The religion of the Bronze Age Minoans has fascinated researchers since Sir Arthur Evans started to speculate about its nature and rituals based on the finds from his excavations over a hundred years ago at the so-called Palace of Minos at Knossos on Crete. The use of parts of the Minoan palaces as sanctuaries led to the identification of other places for cultic activities. Places of worship were found on prominent hills and peaks overlooking the palaces and the other major settlements. These so-called “peak sanctuaries” have been discovered across most of Crete. Their floruit of use was mostly in the Protopalatial period, MM IA – MM IIB. Their most characteristic element is deposits of offerings of terracotta figurines representing humans, animals and insects as well as miniature vessels. In the course of time a number of them have been excavated systematically. This research has permitted more sophisticated analyses of the recovered artifacts and the ecofacts in order to construct the rituals practiced at these sanctuaries.

On Wednesday evening, February 14th at 7:30 PM, Dr. Céline Murphy (The Heritage Management Organisation, University of Kent) will give a lecture entitled “Reconsidering agency in the fragmentation of peak sanctuary figurines”.

Because of their allegedly ‘careless’ production and ‘poor’ appearance, it has been widely assumed that Minoan peak sanctuary figurines were not items made to last. In fact, is has been stated that they were made to be broken as soon as their ritual use was completed, by being thrown into rock crevices or into bonfires. The fact that they were intentionally broken by ritual participants, however, has never been questioned, and the influence of other factors in their fragmentation has never been considered. Drawing upon a direct examination and experimental research on such artefacts, Dr. Murphy will explore in her lecture the implications that the aforementioned statements have on our understanding of human and non-human agency in the context of figurine breakage. Starting with an examination of the material conditions upon which these items’ deposition at peak sanctuaries relied – such as their solid assemblage and their positioning on a base – Dr. Murphy will suggest that they were placed on display at the sites, and, thus, she will argue that they may not have been as immediately broken as is usually believed. In fact, the figurines may not have been uniquely broken by humans, but influence from the wider context in which they were deposited may have contributed to their fragmentation. Indeed, other factors, such as the weather and animal interference, for example, may have been causes. In the light of this observation, it is moreover conceivable that the breakage of peak sanctuary figurines occurred over time, over several generations, and consisted of a long-term process rather than an event isolated in a single moment. Dr. Murphy will, therefore, propose that non-human-provoked material decay can also be considered as a form of fragmentation where Minoan peak sanctuary figurines are concerned.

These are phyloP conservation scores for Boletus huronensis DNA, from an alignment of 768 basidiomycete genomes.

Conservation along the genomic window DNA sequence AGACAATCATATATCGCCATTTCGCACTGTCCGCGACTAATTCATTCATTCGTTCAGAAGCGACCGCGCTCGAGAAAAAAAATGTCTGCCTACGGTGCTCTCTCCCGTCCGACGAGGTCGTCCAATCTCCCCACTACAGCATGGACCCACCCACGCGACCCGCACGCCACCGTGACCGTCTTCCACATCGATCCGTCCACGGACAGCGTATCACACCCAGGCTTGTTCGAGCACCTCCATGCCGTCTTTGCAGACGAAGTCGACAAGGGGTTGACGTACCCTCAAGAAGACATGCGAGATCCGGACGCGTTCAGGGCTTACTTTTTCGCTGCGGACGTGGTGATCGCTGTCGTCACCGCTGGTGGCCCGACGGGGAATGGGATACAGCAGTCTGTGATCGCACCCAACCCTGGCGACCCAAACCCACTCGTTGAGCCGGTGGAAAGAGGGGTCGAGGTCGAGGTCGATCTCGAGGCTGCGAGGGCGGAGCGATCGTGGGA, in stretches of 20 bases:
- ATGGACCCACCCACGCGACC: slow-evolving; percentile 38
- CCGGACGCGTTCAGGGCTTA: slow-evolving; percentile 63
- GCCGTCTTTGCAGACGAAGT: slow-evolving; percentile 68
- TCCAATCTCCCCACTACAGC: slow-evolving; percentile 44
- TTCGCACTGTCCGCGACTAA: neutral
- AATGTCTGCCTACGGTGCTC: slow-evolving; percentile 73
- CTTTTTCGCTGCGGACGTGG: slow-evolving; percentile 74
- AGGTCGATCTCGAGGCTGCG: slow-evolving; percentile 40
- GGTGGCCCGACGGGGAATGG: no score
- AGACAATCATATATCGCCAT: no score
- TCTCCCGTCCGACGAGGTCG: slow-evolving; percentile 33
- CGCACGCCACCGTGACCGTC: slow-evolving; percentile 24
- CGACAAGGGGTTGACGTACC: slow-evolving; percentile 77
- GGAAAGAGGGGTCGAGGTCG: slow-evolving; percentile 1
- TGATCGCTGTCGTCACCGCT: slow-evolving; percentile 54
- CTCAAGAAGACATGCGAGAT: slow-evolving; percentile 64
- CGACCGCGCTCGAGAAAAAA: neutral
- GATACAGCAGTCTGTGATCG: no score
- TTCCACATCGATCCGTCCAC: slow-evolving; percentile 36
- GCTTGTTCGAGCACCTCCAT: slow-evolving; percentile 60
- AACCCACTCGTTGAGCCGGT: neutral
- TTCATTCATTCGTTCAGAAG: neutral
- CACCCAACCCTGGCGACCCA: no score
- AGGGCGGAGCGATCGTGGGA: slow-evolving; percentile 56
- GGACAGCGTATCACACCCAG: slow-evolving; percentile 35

David Rupp